Levi Mukarati ,Assignments Editor |  2 months ago | top
President Emmerson Mnangagwa has come open to those influencing global financial infrastructure that their stance against Zimbabwe and other developing nations is stiffling growth and development initiatives.
Addressing global leaders at the United Nations General Assembly in New York yesterday ,President Mnangagwa, however, said amid the adversities Zimbabwe has propelled economic reforms that have been resulting in significant progress in various economic sectors.
He added that the Zimbabwe is open for business drive, has opened doors for partnership between Government and the private sector to propel development in the country
"Zimbabwe is committed to Agenda 2030 and has to this end mainstreamed the 17 SDGs (Sustainable Development Goals) into our national economic development blueprint, the National Development Strategy," said President Mnangagwa. "We acknowledge the support of the United Nations in the alignment of this Strategy to the Sustainable Development Goals.
"Economic reforms have been implemented resulting in significant progress in sectors such as agriculture, manufacturing, mining and tourism.
"Our Zimbabwe is open for business mantra has fostered strong partnership between the Government and the private sector for inclusive and sustainable development.
"Massive infrastructure development projects which include dams, energy plants and roads have broadened our national economic asset base as well as production and productivity enablers, while enhancing regional connectivity and integration."
The President added: "The current global financial architecture has demonstrated its inadequacies to address the challenges that confront us. "Increasing and unsustainable debt burden, prohibitive cost of borrowing, illicit financial flows and exploitation of natural resources from developing countries, have all combined to relegate developing countries to the periphery of the global financial system.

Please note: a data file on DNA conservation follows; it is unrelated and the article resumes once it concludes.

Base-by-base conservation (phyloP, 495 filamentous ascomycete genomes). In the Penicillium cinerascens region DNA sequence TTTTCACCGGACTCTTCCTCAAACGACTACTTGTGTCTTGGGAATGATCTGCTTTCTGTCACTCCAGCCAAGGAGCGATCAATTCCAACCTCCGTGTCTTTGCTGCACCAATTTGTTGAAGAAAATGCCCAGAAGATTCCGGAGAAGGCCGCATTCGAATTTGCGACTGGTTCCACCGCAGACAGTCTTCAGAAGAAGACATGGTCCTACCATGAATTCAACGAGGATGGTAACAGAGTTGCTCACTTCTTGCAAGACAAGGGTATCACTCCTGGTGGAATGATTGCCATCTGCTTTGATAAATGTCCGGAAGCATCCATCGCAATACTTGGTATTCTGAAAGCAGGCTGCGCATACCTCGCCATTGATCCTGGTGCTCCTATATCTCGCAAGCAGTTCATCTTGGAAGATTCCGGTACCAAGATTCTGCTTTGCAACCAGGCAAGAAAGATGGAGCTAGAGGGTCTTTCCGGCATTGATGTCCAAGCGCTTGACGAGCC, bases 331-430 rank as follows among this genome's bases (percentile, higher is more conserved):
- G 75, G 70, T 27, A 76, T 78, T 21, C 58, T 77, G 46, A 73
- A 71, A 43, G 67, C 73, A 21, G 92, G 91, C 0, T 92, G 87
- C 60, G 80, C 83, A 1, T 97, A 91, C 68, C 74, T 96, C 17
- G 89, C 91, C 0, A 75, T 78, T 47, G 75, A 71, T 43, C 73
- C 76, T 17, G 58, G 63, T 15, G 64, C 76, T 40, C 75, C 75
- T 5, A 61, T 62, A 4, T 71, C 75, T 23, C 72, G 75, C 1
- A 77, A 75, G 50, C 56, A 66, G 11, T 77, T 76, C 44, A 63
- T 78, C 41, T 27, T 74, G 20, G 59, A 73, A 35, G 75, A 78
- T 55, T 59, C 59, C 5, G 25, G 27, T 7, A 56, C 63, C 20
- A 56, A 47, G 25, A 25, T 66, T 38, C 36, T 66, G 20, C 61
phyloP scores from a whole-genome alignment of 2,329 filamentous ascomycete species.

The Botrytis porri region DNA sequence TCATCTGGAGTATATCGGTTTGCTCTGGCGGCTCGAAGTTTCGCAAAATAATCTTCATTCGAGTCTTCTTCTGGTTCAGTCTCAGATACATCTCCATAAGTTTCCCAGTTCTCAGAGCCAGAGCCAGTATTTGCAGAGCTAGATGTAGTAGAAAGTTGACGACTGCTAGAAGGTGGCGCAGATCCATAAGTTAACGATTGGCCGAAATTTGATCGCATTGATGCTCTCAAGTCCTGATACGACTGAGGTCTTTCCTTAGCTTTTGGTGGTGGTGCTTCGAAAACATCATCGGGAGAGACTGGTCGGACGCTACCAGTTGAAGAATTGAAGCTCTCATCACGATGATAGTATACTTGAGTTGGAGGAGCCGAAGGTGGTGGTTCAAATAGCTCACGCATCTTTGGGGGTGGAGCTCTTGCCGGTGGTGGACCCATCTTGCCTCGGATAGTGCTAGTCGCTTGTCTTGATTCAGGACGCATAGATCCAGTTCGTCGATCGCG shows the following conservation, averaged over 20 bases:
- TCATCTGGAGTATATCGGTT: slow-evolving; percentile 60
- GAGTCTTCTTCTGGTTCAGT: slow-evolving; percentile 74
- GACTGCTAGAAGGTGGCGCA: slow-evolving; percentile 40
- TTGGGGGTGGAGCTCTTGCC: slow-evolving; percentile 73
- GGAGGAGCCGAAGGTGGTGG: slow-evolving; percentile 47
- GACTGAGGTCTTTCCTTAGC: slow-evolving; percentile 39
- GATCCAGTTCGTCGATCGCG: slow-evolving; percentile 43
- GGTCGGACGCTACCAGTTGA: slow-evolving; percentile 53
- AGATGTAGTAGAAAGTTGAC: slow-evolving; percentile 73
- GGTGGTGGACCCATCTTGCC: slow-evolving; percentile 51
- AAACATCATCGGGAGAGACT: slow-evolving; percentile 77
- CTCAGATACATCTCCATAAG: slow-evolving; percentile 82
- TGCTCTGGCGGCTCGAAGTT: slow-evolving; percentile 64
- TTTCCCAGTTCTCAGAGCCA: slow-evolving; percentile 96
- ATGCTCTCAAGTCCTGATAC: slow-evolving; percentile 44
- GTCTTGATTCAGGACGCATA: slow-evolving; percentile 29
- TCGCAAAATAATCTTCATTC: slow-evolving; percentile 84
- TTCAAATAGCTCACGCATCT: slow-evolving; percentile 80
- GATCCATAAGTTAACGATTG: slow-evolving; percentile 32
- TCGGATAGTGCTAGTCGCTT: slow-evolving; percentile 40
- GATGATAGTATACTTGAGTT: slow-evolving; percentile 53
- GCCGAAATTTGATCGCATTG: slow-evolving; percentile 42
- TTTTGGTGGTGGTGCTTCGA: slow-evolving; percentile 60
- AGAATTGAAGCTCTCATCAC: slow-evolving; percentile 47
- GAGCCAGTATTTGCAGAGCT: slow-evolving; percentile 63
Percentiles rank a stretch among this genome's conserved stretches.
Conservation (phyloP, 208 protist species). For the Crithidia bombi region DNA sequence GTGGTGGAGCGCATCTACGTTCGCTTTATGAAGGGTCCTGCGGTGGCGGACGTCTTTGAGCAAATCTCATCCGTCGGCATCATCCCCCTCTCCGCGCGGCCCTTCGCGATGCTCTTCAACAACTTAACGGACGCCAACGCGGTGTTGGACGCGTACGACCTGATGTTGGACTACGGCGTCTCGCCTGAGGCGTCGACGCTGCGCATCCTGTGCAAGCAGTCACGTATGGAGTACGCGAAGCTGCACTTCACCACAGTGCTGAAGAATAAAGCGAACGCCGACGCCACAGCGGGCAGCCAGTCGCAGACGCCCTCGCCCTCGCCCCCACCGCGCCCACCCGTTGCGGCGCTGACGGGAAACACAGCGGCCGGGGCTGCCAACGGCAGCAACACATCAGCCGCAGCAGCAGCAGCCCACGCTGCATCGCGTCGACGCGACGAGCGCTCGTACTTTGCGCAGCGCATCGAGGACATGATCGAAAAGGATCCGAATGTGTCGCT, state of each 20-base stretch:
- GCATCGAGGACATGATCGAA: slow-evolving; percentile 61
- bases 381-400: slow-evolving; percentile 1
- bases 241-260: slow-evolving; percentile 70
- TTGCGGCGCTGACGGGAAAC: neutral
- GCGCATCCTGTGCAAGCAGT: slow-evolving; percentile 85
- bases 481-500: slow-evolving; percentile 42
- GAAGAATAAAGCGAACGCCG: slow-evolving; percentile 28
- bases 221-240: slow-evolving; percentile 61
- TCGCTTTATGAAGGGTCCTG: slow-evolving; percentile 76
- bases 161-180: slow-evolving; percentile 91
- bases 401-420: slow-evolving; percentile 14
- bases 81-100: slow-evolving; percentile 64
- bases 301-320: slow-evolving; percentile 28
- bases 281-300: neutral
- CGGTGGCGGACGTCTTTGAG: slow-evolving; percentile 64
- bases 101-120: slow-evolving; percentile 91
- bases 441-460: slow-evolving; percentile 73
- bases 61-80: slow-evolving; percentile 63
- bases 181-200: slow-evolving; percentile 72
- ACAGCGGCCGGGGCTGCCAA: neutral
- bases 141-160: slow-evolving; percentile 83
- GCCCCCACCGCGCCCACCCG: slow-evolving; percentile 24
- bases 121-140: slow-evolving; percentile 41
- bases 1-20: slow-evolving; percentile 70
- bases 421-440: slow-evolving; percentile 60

"There is therefore, need for a global financial system which is just, more inclusive and responsive to the challenges we face."
President Mnangagwa also buttressed that the current World Trade Oganisation had remained exclusive for the North while relegating the needs of those in the South.
"Equally, the international trade architecture, under the World Trade Organisation, has remained largely exclusive and indifferent to the needs of developing countries," he said.
"The African Continental Free Trade Area is, thus, expected to be the panacea for Africa to trade and stimulate economic growth and development. "The AfCFTA must be complimented as we strive to improve production and trade in goods and services. "Liberalisation of services and the strengthening of competition policy and intellectual property rights; as well as the adoption of digital trade should also be enhanced."
President Mnangagwa also briefed global leaders on progress Zimbabwe had registered in the education sector as well as women and youth empowerment.
He said Government is providing quality, inclusive and accessible learning through the roll-out of a phased free primary school education system.
"Opportunities are being created for all Zimbabweans, especially for women and youth, to realise their individual and collective potential," said President Mnangagwa.
"...Under my leadership, Zimbabwe has legislated reserved youth seats in the National Assembly.
"To further strengthen participatory democracy and good governance, my government has introduced a 30 percent quota for women in local authorities.
"This is more important as women bear the brunt of poor service delivery at the local level.
"The establishment of gender and youth focal desks within Government ministries has helped to mainstream the issues of young people, particularly young women."
President Mnangagwa reaffirmed that
Zimbabwe stands committed to play its part for the realisation of peace internationally, continentally and within Southern African Development Community.